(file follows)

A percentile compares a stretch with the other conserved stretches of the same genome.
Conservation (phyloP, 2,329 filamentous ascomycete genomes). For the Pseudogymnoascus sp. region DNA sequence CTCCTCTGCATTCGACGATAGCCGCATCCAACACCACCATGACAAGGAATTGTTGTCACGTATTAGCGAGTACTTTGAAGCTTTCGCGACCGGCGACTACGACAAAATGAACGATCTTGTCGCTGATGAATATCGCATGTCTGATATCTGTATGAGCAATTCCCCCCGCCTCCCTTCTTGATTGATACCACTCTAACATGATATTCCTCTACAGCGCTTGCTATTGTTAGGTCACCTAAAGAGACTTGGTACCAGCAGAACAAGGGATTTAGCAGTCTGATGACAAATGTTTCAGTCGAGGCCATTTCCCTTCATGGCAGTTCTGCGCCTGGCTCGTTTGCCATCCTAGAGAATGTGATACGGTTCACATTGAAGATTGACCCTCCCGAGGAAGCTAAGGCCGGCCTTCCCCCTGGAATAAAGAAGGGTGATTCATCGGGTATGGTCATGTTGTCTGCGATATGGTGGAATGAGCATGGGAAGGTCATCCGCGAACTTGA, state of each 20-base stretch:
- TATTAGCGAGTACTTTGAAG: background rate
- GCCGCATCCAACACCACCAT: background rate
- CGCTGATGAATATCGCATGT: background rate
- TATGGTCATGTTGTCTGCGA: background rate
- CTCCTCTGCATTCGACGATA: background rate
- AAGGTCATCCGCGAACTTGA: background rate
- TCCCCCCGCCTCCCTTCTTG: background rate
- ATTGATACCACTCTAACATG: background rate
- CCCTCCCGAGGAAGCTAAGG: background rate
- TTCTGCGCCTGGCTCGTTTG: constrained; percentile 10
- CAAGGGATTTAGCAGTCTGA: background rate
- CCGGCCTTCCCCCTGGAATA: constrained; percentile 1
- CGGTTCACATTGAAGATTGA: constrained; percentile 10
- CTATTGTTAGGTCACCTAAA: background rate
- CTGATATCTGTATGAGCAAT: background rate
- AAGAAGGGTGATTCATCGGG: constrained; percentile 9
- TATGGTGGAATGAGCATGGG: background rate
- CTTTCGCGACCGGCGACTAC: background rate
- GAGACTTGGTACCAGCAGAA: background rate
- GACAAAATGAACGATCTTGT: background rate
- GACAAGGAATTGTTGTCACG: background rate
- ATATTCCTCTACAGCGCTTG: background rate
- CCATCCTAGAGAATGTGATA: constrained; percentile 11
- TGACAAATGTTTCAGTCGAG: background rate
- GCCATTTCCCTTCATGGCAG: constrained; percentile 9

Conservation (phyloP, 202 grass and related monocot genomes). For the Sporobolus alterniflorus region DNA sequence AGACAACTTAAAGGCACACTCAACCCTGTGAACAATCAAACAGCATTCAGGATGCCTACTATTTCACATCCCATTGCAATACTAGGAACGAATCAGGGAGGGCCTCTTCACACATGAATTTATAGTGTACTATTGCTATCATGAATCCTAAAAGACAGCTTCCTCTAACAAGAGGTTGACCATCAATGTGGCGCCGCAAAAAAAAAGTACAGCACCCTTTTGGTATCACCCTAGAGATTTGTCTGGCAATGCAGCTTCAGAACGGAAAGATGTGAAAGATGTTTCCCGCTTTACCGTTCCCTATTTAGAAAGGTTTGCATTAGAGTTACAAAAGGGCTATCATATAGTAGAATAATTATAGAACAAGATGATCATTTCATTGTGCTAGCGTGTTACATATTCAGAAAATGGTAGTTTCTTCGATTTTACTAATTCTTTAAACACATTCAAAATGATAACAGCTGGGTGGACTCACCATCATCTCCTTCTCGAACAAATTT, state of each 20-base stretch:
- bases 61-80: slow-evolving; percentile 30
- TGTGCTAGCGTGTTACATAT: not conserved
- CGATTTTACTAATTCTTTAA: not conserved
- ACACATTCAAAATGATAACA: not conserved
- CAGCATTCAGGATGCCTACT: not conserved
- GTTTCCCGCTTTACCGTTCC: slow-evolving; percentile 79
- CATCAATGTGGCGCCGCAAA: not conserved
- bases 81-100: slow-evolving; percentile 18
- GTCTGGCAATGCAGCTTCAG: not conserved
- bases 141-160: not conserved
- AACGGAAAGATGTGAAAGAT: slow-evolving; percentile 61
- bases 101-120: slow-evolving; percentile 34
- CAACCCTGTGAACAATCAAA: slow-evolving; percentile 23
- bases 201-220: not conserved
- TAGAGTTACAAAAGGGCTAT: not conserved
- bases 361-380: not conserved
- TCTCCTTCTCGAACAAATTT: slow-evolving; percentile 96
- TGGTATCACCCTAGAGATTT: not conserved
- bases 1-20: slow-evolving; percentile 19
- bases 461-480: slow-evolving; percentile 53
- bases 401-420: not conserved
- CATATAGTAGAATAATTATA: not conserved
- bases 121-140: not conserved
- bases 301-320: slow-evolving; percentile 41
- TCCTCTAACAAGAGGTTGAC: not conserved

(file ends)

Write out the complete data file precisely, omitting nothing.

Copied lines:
A percentile compares a stretch with the other conserved stretches of the same genome.
Conservation (phyloP, 2,329 filamentous ascomycete genomes). For the Pseudogymnoascus sp. region DNA sequence CTCCTCTGCATTCGACGATAGCCGCATCCAACACCACCATGACAAGGAATTGTTGTCACGTATTAGCGAGTACTTTGAAGCTTTCGCGACCGGCGACTACGACAAAATGAACGATCTTGTCGCTGATGAATATCGCATGTCTGATATCTGTATGAGCAATTCCCCCCGCCTCCCTTCTTGATTGATACCACTCTAACATGATATTCCTCTACAGCGCTTGCTATTGTTAGGTCACCTAAAGAGACTTGGTACCAGCAGAACAAGGGATTTAGCAGTCTGATGACAAATGTTTCAGTCGAGGCCATTTCCCTTCATGGCAGTTCTGCGCCTGGCTCGTTTGCCATCCTAGAGAATGTGATACGGTTCACATTGAAGATTGACCCTCCCGAGGAAGCTAAGGCCGGCCTTCCCCCTGGAATAAAGAAGGGTGATTCATCGGGTATGGTCATGTTGTCTGCGATATGGTGGAATGAGCATGGGAAGGTCATCCGCGAACTTGA, state of each 20-base stretch:
- TATTAGCGAGTACTTTGAAG: background rate
- GCCGCATCCAACACCACCAT: background rate
- CGCTGATGAATATCGCATGT: background rate
- TATGGTCATGTTGTCTGCGA: background rate
- CTCCTCTGCATTCGACGATA: background rate
- AAGGTCATCCGCGAACTTGA: background rate
- TCCCCCCGCCTCCCTTCTTG: background rate
- ATTGATACCACTCTAACATG: background rate
- CCCTCCCGAGGAAGCTAAGG: background rate
- TTCTGCGCCTGGCTCGTTTG: constrained; percentile 10
- CAAGGGATTTAGCAGTCTGA: background rate
- CCGGCCTTCCCCCTGGAATA: constrained; percentile 1
- CGGTTCACATTGAAGATTGA: constrained; percentile 10
- CTATTGTTAGGTCACCTAAA: background rate
- CTGATATCTGTATGAGCAAT: background rate
- AAGAAGGGTGATTCATCGGG: constrained; percentile 9
- TATGGTGGAATGAGCATGGG: background rate
- CTTTCGCGACCGGCGACTAC: background rate
- GAGACTTGGTACCAGCAGAA: background rate
- GACAAAATGAACGATCTTGT: background rate
- GACAAGGAATTGTTGTCACG: background rate
- ATATTCCTCTACAGCGCTTG: background rate
- CCATCCTAGAGAATGTGATA: constrained; percentile 11
- TGACAAATGTTTCAGTCGAG: background rate
- GCCATTTCCCTTCATGGCAG: constrained; percentile 9

Conservation (phyloP, 202 grass and related monocot genomes). For the Sporobolus alterniflorus region DNA sequence AGACAACTTAAAGGCACACTCAACCCTGTGAACAATCAAACAGCATTCAGGATGCCTACTATTTCACATCCCATTGCAATACTAGGAACGAATCAGGGAGGGCCTCTTCACACATGAATTTATAGTGTACTATTGCTATCATGAATCCTAAAAGACAGCTTCCTCTAACAAGAGGTTGACCATCAATGTGGCGCCGCAAAAAAAAAGTACAGCACCCTTTTGGTATCACCCTAGAGATTTGTCTGGCAATGCAGCTTCAGAACGGAAAGATGTGAAAGATGTTTCCCGCTTTACCGTTCCCTATTTAGAAAGGTTTGCATTAGAGTTACAAAAGGGCTATCATATAGTAGAATAATTATAGAACAAGATGATCATTTCATTGTGCTAGCGTGTTACATATTCAGAAAATGGTAGTTTCTTCGATTTTACTAATTCTTTAAACACATTCAAAATGATAACAGCTGGGTGGACTCACCATCATCTCCTTCTCGAACAAATTT, state of each 20-base stretch:
- bases 61-80: slow-evolving; percentile 30
- TGTGCTAGCGTGTTACATAT: not conserved
- CGATTTTACTAATTCTTTAA: not conserved
- ACACATTCAAAATGATAACA: not conserved
- CAGCATTCAGGATGCCTACT: not conserved
- GTTTCCCGCTTTACCGTTCC: slow-evolving; percentile 79
- CATCAATGTGGCGCCGCAAA: not conserved
- bases 81-100: slow-evolving; percentile 18
- GTCTGGCAATGCAGCTTCAG: not conserved
- bases 141-160: not conserved
- AACGGAAAGATGTGAAAGAT: slow-evolving; percentile 61
- bases 101-120: slow-evolving; percentile 34
- CAACCCTGTGAACAATCAAA: slow-evolving; percentile 23
- bases 201-220: not conserved
- TAGAGTTACAAAAGGGCTAT: not conserved
- bases 361-380: not conserved
- TCTCCTTCTCGAACAAATTT: slow-evolving; percentile 96
- TGGTATCACCCTAGAGATTT: not conserved
- bases 1-20: slow-evolving; percentile 19
- bases 461-480: slow-evolving; percentile 53
- bases 401-420: not conserved
- CATATAGTAGAATAATTATA: not conserved
- bases 121-140: not conserved
- bases 301-320: slow-evolving; percentile 41
- TCCTCTAACAAGAGGTTGAC: not conserved